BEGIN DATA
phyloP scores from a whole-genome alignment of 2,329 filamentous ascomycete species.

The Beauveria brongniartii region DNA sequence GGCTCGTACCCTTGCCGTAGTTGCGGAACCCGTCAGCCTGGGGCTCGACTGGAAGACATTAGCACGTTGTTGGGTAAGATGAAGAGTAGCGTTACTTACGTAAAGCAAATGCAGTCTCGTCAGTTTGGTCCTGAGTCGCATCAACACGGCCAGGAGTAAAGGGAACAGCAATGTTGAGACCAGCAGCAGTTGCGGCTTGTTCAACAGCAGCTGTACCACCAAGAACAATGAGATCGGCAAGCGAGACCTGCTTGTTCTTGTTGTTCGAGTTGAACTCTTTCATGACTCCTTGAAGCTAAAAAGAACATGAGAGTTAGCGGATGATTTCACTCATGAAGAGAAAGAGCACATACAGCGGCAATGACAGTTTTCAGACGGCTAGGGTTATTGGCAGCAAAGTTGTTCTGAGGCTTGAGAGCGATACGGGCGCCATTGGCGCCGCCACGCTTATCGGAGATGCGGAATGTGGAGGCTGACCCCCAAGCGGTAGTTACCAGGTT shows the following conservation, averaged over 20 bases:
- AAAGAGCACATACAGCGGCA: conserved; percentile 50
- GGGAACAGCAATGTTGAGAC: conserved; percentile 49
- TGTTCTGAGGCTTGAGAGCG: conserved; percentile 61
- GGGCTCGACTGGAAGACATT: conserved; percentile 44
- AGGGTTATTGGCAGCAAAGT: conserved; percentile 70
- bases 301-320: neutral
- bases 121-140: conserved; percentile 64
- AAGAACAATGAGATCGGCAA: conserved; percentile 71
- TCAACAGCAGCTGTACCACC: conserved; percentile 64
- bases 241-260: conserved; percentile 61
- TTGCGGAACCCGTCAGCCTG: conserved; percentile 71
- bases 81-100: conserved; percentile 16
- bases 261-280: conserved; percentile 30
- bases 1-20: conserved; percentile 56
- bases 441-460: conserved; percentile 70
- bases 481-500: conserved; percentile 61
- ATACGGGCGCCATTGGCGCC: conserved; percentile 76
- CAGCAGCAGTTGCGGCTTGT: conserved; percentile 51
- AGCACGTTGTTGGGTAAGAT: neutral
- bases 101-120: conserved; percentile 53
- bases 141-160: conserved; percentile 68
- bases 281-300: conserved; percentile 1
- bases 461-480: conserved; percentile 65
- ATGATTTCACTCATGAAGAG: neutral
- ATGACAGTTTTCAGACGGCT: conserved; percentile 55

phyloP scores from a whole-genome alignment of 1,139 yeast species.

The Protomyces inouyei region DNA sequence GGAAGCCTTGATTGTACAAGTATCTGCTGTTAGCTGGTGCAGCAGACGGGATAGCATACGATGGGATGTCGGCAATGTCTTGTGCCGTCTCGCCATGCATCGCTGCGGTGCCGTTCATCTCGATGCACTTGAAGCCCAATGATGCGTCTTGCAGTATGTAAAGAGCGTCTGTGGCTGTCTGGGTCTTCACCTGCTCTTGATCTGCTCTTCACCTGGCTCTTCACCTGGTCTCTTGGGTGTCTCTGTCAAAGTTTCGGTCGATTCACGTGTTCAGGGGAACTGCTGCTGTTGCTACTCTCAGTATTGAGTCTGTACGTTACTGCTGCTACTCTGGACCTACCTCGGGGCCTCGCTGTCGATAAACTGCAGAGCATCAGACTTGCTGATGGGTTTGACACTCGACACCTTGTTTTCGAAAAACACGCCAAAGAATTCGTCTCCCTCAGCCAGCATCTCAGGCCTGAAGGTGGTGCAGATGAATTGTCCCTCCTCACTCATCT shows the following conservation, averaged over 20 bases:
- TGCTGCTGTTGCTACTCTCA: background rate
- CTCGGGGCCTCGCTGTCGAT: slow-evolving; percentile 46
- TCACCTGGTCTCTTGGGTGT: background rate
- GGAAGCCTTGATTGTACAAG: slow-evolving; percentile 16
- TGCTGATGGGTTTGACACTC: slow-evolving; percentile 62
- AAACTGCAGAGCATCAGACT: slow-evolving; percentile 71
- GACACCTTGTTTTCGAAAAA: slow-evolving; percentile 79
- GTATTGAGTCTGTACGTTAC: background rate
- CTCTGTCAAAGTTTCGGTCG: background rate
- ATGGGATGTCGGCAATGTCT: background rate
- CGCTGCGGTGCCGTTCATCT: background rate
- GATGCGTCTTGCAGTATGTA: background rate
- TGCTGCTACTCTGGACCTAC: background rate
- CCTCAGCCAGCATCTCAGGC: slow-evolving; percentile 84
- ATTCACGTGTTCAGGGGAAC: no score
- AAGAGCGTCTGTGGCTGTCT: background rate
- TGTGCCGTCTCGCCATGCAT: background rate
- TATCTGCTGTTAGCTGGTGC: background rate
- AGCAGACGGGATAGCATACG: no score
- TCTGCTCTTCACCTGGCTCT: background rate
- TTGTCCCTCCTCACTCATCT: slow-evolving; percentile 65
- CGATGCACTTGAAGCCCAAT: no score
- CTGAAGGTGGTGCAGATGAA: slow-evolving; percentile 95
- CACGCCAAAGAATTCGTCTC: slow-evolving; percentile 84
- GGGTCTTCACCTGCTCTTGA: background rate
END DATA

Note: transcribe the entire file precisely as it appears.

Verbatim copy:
phyloP scores from a whole-genome alignment of 2,329 filamentous ascomycete species.

The Beauveria brongniartii region DNA sequence GGCTCGTACCCTTGCCGTAGTTGCGGAACCCGTCAGCCTGGGGCTCGACTGGAAGACATTAGCACGTTGTTGGGTAAGATGAAGAGTAGCGTTACTTACGTAAAGCAAATGCAGTCTCGTCAGTTTGGTCCTGAGTCGCATCAACACGGCCAGGAGTAAAGGGAACAGCAATGTTGAGACCAGCAGCAGTTGCGGCTTGTTCAACAGCAGCTGTACCACCAAGAACAATGAGATCGGCAAGCGAGACCTGCTTGTTCTTGTTGTTCGAGTTGAACTCTTTCATGACTCCTTGAAGCTAAAAAGAACATGAGAGTTAGCGGATGATTTCACTCATGAAGAGAAAGAGCACATACAGCGGCAATGACAGTTTTCAGACGGCTAGGGTTATTGGCAGCAAAGTTGTTCTGAGGCTTGAGAGCGATACGGGCGCCATTGGCGCCGCCACGCTTATCGGAGATGCGGAATGTGGAGGCTGACCCCCAAGCGGTAGTTACCAGGTT shows the following conservation, averaged over 20 bases:
- AAAGAGCACATACAGCGGCA: conserved; percentile 50
- GGGAACAGCAATGTTGAGAC: conserved; percentile 49
- TGTTCTGAGGCTTGAGAGCG: conserved; percentile 61
- GGGCTCGACTGGAAGACATT: conserved; percentile 44
- AGGGTTATTGGCAGCAAAGT: conserved; percentile 70
- bases 301-320: neutral
- bases 121-140: conserved; percentile 64
- AAGAACAATGAGATCGGCAA: conserved; percentile 71
- TCAACAGCAGCTGTACCACC: conserved; percentile 64
- bases 241-260: conserved; percentile 61
- TTGCGGAACCCGTCAGCCTG: conserved; percentile 71
- bases 81-100: conserved; percentile 16
- bases 261-280: conserved; percentile 30
- bases 1-20: conserved; percentile 56
- bases 441-460: conserved; percentile 70
- bases 481-500: conserved; percentile 61
- ATACGGGCGCCATTGGCGCC: conserved; percentile 76
- CAGCAGCAGTTGCGGCTTGT: conserved; percentile 51
- AGCACGTTGTTGGGTAAGAT: neutral
- bases 101-120: conserved; percentile 53
- bases 141-160: conserved; percentile 68
- bases 281-300: conserved; percentile 1
- bases 461-480: conserved; percentile 65
- ATGATTTCACTCATGAAGAG: neutral
- ATGACAGTTTTCAGACGGCT: conserved; percentile 55

phyloP scores from a whole-genome alignment of 1,139 yeast species.

The Protomyces inouyei region DNA sequence GGAAGCCTTGATTGTACAAGTATCTGCTGTTAGCTGGTGCAGCAGACGGGATAGCATACGATGGGATGTCGGCAATGTCTTGTGCCGTCTCGCCATGCATCGCTGCGGTGCCGTTCATCTCGATGCACTTGAAGCCCAATGATGCGTCTTGCAGTATGTAAAGAGCGTCTGTGGCTGTCTGGGTCTTCACCTGCTCTTGATCTGCTCTTCACCTGGCTCTTCACCTGGTCTCTTGGGTGTCTCTGTCAAAGTTTCGGTCGATTCACGTGTTCAGGGGAACTGCTGCTGTTGCTACTCTCAGTATTGAGTCTGTACGTTACTGCTGCTACTCTGGACCTACCTCGGGGCCTCGCTGTCGATAAACTGCAGAGCATCAGACTTGCTGATGGGTTTGACACTCGACACCTTGTTTTCGAAAAACACGCCAAAGAATTCGTCTCCCTCAGCCAGCATCTCAGGCCTGAAGGTGGTGCAGATGAATTGTCCCTCCTCACTCATCT shows the following conservation, averaged over 20 bases:
- TGCTGCTGTTGCTACTCTCA: background rate
- CTCGGGGCCTCGCTGTCGAT: slow-evolving; percentile 46
- TCACCTGGTCTCTTGGGTGT: background rate
- GGAAGCCTTGATTGTACAAG: slow-evolving; percentile 16
- TGCTGATGGGTTTGACACTC: slow-evolving; percentile 62
- AAACTGCAGAGCATCAGACT: slow-evolving; percentile 71
- GACACCTTGTTTTCGAAAAA: slow-evolving; percentile 79
- GTATTGAGTCTGTACGTTAC: background rate
- CTCTGTCAAAGTTTCGGTCG: background rate
- ATGGGATGTCGGCAATGTCT: background rate
- CGCTGCGGTGCCGTTCATCT: background rate
- GATGCGTCTTGCAGTATGTA: background rate
- TGCTGCTACTCTGGACCTAC: background rate
- CCTCAGCCAGCATCTCAGGC: slow-evolving; percentile 84
- ATTCACGTGTTCAGGGGAAC: no score
- AAGAGCGTCTGTGGCTGTCT: background rate
- TGTGCCGTCTCGCCATGCAT: background rate
- TATCTGCTGTTAGCTGGTGC: background rate
- AGCAGACGGGATAGCATACG: no score
- TCTGCTCTTCACCTGGCTCT: background rate
- TTGTCCCTCCTCACTCATCT: slow-evolving; percentile 65
- CGATGCACTTGAAGCCCAAT: no score
- CTGAAGGTGGTGCAGATGAA: slow-evolving; percentile 95
- CACGCCAAAGAATTCGTCTC: slow-evolving; percentile 84
- GGGTCTTCACCTGCTCTTGA: background rate